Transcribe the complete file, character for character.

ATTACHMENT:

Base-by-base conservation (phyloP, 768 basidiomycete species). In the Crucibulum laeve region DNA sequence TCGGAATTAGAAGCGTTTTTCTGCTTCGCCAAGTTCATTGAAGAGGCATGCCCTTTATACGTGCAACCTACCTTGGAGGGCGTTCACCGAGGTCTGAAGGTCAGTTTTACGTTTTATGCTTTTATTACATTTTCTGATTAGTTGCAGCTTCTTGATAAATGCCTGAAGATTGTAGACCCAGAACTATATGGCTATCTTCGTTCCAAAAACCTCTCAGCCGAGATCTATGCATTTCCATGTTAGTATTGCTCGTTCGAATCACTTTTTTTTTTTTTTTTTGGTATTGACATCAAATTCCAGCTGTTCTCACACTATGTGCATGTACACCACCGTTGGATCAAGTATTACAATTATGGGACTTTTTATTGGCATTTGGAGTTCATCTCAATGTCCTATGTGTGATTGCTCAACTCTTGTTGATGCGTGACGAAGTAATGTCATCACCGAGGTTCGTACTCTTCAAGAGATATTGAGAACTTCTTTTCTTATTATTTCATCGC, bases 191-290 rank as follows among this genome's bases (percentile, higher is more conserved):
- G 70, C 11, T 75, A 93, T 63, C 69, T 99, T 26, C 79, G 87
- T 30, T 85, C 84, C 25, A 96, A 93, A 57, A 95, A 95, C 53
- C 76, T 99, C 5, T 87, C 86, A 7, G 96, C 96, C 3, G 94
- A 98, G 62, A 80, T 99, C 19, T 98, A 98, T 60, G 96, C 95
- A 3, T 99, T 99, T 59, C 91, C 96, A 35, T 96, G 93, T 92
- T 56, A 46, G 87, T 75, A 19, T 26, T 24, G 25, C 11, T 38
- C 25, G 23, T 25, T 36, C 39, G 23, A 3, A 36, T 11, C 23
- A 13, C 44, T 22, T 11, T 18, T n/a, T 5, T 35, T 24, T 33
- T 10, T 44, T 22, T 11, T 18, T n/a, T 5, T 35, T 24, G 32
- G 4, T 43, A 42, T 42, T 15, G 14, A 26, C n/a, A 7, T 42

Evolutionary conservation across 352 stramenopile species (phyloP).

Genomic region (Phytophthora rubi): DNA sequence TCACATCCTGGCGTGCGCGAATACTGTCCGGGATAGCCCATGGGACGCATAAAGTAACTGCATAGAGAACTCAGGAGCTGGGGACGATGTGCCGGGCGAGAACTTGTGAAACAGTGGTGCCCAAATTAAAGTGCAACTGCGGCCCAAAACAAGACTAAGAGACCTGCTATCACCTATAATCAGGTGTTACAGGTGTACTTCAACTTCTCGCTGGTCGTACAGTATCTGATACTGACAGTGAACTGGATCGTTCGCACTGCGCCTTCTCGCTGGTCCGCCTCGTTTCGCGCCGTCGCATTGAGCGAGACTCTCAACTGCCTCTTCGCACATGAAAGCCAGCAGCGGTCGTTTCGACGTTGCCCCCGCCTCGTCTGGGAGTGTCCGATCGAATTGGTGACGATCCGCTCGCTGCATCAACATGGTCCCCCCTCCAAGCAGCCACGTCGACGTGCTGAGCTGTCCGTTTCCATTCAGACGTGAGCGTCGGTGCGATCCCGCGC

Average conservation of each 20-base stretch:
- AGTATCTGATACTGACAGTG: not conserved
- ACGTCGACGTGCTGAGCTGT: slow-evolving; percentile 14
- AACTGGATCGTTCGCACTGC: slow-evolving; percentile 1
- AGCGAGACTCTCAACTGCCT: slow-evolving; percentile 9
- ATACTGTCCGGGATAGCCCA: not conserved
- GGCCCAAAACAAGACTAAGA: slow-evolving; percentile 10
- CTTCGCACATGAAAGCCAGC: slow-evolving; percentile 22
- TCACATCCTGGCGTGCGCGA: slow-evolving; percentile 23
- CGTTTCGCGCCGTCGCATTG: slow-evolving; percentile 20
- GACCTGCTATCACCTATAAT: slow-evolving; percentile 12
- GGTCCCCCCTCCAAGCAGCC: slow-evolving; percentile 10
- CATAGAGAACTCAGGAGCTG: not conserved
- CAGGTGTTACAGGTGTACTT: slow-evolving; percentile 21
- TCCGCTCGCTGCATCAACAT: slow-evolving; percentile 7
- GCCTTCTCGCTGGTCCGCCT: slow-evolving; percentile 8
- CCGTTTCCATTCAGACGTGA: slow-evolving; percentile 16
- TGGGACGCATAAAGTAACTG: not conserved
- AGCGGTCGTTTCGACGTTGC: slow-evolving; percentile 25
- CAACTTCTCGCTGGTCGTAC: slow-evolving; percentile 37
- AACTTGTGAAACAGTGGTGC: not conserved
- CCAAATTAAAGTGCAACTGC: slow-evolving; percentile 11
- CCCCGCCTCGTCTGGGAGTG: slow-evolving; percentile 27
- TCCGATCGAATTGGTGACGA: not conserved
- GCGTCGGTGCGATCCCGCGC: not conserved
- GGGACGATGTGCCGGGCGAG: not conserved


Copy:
Base-by-base conservation (phyloP, 768 basidiomycete species). In the Crucibulum laeve region DNA sequence TCGGAATTAGAAGCGTTTTTCTGCTTCGCCAAGTTCATTGAAGAGGCATGCCCTTTATACGTGCAACCTACCTTGGAGGGCGTTCACCGAGGTCTGAAGGTCAGTTTTACGTTTTATGCTTTTATTACATTTTCTGATTAGTTGCAGCTTCTTGATAAATGCCTGAAGATTGTAGACCCAGAACTATATGGCTATCTTCGTTCCAAAAACCTCTCAGCCGAGATCTATGCATTTCCATGTTAGTATTGCTCGTTCGAATCACTTTTTTTTTTTTTTTTTGGTATTGACATCAAATTCCAGCTGTTCTCACACTATGTGCATGTACACCACCGTTGGATCAAGTATTACAATTATGGGACTTTTTATTGGCATTTGGAGTTCATCTCAATGTCCTATGTGTGATTGCTCAACTCTTGTTGATGCGTGACGAAGTAATGTCATCACCGAGGTTCGTACTCTTCAAGAGATATTGAGAACTTCTTTTCTTATTATTTCATCGC, bases 191-290 rank as follows among this genome's bases (percentile, higher is more conserved):
- G 70, C 11, T 75, A 93, T 63, C 69, T 99, T 26, C 79, G 87
- T 30, T 85, C 84, C 25, A 96, A 93, A 57, A 95, A 95, C 53
- C 76, T 99, C 5, T 87, C 86, A 7, G 96, C 96, C 3, G 94
- A 98, G 62, A 80, T 99, C 19, T 98, A 98, T 60, G 96, C 95
- A 3, T 99, T 99, T 59, C 91, C 96, A 35, T 96, G 93, T 92
- T 56, A 46, G 87, T 75, A 19, T 26, T 24, G 25, C 11, T 38
- C 25, G 23, T 25, T 36, C 39, G 23, A 3, A 36, T 11, C 23
- A 13, C 44, T 22, T 11, T 18, T n/a, T 5, T 35, T 24, T 33
- T 10, T 44, T 22, T 11, T 18, T n/a, T 5, T 35, T 24, G 32
- G 4, T 43, A 42, T 42, T 15, G 14, A 26, C n/a, A 7, T 42

Evolutionary conservation across 352 stramenopile species (phyloP).

Genomic region (Phytophthora rubi): DNA sequence TCACATCCTGGCGTGCGCGAATACTGTCCGGGATAGCCCATGGGACGCATAAAGTAACTGCATAGAGAACTCAGGAGCTGGGGACGATGTGCCGGGCGAGAACTTGTGAAACAGTGGTGCCCAAATTAAAGTGCAACTGCGGCCCAAAACAAGACTAAGAGACCTGCTATCACCTATAATCAGGTGTTACAGGTGTACTTCAACTTCTCGCTGGTCGTACAGTATCTGATACTGACAGTGAACTGGATCGTTCGCACTGCGCCTTCTCGCTGGTCCGCCTCGTTTCGCGCCGTCGCATTGAGCGAGACTCTCAACTGCCTCTTCGCACATGAAAGCCAGCAGCGGTCGTTTCGACGTTGCCCCCGCCTCGTCTGGGAGTGTCCGATCGAATTGGTGACGATCCGCTCGCTGCATCAACATGGTCCCCCCTCCAAGCAGCCACGTCGACGTGCTGAGCTGTCCGTTTCCATTCAGACGTGAGCGTCGGTGCGATCCCGCGC

Average conservation of each 20-base stretch:
- AGTATCTGATACTGACAGTG: not conserved
- ACGTCGACGTGCTGAGCTGT: slow-evolving; percentile 14
- AACTGGATCGTTCGCACTGC: slow-evolving; percentile 1
- AGCGAGACTCTCAACTGCCT: slow-evolving; percentile 9
- ATACTGTCCGGGATAGCCCA: not conserved
- GGCCCAAAACAAGACTAAGA: slow-evolving; percentile 10
- CTTCGCACATGAAAGCCAGC: slow-evolving; percentile 22
- TCACATCCTGGCGTGCGCGA: slow-evolving; percentile 23
- CGTTTCGCGCCGTCGCATTG: slow-evolving; percentile 20
- GACCTGCTATCACCTATAAT: slow-evolving; percentile 12
- GGTCCCCCCTCCAAGCAGCC: slow-evolving; percentile 10
- CATAGAGAACTCAGGAGCTG: not conserved
- CAGGTGTTACAGGTGTACTT: slow-evolving; percentile 21
- TCCGCTCGCTGCATCAACAT: slow-evolving; percentile 7
- GCCTTCTCGCTGGTCCGCCT: slow-evolving; percentile 8
- CCGTTTCCATTCAGACGTGA: slow-evolving; percentile 16
- TGGGACGCATAAAGTAACTG: not conserved
- AGCGGTCGTTTCGACGTTGC: slow-evolving; percentile 25
- CAACTTCTCGCTGGTCGTAC: slow-evolving; percentile 37
- AACTTGTGAAACAGTGGTGC: not conserved
- CCAAATTAAAGTGCAACTGC: slow-evolving; percentile 11
- CCCCGCCTCGTCTGGGAGTG: slow-evolving; percentile 27
- TCCGATCGAATTGGTGACGA: not conserved
- GCGTCGGTGCGATCCCGCGC: not conserved
- GGGACGATGTGCCGGGCGAG: not conserved